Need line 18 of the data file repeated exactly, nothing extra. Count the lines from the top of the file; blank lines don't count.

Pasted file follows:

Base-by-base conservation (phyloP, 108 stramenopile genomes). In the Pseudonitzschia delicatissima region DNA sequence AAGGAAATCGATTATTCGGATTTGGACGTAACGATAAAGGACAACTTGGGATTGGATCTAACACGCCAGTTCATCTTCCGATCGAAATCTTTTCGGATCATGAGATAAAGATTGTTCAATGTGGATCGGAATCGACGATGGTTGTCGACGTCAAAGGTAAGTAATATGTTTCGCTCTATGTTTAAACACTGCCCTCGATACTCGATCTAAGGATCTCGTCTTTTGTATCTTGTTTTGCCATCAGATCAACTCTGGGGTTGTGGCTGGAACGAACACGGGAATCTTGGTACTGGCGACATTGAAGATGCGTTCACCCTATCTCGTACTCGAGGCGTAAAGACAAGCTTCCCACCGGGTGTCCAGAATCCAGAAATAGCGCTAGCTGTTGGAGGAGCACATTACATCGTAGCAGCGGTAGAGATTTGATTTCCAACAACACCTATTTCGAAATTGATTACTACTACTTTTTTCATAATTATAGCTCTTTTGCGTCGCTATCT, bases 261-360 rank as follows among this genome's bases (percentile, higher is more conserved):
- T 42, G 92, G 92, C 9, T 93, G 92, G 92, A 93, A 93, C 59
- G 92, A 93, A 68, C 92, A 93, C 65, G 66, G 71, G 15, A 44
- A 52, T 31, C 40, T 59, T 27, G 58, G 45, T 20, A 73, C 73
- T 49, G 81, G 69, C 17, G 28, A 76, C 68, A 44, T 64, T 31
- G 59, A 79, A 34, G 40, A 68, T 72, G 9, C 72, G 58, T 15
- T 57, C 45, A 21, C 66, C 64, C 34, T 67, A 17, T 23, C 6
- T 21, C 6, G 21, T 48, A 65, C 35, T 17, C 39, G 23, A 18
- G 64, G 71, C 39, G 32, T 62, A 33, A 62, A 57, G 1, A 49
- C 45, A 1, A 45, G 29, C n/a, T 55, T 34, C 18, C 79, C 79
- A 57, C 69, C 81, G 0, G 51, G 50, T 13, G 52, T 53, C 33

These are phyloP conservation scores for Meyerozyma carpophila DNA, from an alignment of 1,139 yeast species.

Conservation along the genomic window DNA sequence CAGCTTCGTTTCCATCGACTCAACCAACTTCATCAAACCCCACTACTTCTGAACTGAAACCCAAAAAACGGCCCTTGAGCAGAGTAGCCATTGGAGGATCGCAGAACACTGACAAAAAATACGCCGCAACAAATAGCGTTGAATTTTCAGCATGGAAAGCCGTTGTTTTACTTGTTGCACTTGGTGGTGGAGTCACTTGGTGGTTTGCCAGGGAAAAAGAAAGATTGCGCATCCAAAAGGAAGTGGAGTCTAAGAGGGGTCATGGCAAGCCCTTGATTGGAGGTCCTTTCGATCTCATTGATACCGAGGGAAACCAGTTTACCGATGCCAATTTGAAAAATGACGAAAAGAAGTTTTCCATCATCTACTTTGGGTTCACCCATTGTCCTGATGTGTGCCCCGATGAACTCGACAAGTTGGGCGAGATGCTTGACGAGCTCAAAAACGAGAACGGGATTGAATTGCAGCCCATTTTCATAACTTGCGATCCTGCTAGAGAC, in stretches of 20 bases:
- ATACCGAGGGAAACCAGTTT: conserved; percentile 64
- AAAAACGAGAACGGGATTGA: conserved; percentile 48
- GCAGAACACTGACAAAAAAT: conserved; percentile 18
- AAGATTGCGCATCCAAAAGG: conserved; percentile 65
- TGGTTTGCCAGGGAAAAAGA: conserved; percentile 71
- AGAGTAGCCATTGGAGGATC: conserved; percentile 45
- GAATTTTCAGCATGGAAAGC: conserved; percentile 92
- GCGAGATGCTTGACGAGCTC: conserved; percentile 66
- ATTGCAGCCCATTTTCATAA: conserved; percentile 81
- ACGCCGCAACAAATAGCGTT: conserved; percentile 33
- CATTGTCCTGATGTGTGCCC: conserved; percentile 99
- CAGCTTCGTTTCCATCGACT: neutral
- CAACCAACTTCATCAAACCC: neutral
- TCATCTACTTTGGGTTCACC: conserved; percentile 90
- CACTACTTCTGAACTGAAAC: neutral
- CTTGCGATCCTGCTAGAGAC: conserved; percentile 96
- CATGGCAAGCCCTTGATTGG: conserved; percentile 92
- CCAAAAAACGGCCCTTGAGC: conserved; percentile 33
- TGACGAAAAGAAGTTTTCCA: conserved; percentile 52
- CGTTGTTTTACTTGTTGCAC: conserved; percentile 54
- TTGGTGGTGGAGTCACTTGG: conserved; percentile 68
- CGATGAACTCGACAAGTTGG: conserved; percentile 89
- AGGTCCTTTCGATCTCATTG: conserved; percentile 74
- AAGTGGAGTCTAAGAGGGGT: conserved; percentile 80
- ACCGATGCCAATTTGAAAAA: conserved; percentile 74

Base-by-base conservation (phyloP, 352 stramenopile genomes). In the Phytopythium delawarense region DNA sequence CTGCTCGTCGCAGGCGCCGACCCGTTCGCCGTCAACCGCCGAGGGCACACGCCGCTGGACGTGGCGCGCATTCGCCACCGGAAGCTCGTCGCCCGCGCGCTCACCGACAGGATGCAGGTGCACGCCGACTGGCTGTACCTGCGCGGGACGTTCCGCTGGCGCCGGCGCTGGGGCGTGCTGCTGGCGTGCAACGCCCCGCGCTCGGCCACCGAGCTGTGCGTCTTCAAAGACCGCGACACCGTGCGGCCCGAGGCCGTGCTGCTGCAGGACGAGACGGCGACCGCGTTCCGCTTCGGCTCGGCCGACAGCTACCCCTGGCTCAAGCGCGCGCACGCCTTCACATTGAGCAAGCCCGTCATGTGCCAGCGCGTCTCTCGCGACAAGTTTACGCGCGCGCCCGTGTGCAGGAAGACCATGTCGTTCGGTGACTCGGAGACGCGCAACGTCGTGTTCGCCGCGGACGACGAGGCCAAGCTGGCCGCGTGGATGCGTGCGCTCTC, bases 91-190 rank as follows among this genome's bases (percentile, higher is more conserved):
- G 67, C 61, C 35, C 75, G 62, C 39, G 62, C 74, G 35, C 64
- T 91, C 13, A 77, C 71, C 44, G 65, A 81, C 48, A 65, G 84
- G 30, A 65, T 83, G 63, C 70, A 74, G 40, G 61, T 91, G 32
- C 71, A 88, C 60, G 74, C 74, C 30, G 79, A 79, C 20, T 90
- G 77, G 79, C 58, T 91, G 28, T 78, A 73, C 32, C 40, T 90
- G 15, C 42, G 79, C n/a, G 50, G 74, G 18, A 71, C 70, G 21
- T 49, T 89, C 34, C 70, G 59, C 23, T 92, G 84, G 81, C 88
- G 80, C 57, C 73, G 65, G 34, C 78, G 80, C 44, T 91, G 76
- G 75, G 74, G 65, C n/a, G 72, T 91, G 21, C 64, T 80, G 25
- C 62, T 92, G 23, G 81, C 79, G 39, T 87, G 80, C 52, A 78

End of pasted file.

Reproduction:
- TGGTTTGCCAGGGAAAAAGA: conserved; percentile 71